In a separate update, the ATO stated all contributions made by a SuperStream rollover had to be reported during the financial year via the SMSF annual return and funds were also required to complete a transfer balance account report to report the debit that arises in the member’s transfer balance account if they commute a retirement-phase income stream before rolling over the assets.

Source: smsmagazine.com.au

SMSF trustees warned on increasing exposure to compliance risks affecting collectables

SMSFs can be increasingly exposed to various compliance risks surrounding collectables, as the asset class requires continued consideration of administrative impacts on the fund.

In a recent update, an SMSF expert said that, since 2016, when the full implementation of the restrictive rules surrounding SMSF investments in collectables commenced, there has been a marked reduction in the number of funds holding this class of investment.

“We are now seeing some increased exposure as trustees look for alternative investment options, but I suspect that many are not also considering the restrictions and ongoing administrative ramifications involved,” he said.

Collectables and personal-use assets include artwork, jewellery, antiques, artefacts, coins, stamps, books, memorabilia, wine, cars, bikes, recreational boats and club memberships. Bullion is not included as its value is based on intrinsic weight and purity.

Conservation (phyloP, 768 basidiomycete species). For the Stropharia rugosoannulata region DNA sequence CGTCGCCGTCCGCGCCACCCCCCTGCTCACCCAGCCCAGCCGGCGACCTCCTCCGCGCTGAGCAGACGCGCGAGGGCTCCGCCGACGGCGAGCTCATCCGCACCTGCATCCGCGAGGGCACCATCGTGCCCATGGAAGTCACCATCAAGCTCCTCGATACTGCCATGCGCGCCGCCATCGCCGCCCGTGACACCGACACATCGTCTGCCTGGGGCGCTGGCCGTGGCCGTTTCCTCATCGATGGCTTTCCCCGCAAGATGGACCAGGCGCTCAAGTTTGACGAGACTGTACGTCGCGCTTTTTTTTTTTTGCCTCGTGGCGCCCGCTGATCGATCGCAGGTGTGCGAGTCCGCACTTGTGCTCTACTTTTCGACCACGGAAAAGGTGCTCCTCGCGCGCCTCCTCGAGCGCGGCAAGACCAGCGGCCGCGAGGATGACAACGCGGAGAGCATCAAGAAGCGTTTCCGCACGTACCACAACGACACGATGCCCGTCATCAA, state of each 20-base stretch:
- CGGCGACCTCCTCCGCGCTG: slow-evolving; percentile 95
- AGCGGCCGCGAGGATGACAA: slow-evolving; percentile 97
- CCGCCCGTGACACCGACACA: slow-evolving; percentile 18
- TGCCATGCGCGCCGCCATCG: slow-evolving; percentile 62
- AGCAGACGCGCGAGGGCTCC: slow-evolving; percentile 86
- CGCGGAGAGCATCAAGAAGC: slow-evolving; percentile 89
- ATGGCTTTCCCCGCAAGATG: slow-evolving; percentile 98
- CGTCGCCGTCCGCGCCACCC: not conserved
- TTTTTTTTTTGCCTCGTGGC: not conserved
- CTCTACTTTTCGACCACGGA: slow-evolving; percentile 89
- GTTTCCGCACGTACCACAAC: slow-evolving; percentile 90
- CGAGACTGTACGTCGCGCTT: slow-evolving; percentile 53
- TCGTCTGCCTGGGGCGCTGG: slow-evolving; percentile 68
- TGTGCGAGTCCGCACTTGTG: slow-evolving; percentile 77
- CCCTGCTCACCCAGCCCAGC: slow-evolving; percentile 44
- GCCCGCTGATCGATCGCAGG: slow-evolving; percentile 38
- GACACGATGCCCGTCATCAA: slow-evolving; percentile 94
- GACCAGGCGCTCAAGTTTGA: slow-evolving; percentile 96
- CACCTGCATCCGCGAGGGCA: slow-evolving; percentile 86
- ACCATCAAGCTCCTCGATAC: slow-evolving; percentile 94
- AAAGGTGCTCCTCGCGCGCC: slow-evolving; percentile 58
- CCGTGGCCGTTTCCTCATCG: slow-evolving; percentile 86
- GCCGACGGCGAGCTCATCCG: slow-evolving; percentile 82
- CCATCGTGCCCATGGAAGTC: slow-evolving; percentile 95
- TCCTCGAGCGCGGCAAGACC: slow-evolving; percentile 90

Mr Busoli noted collectables can’t be leased or used by a related party or stored in a private residence of a related party. Funds can only lease them to unrelated parties, so the SMSF can lease artwork to an art gallery provided the gallery is not owned by a related party and the lease is on arm’s length terms.

“If the SMSF owns a vintage car, related parties can’t drive it for any reason — not even for maintenance purposes or to have restoration work done — because this constitutes use of the asset,” he explained.

“Storage must be remote from the trustee’s private residence which includes any part of the land on which it’s situated. So, a vintage car cannot be stored in a purpose-built shed, and a record must be kept of the reasons for deciding where to store the items.”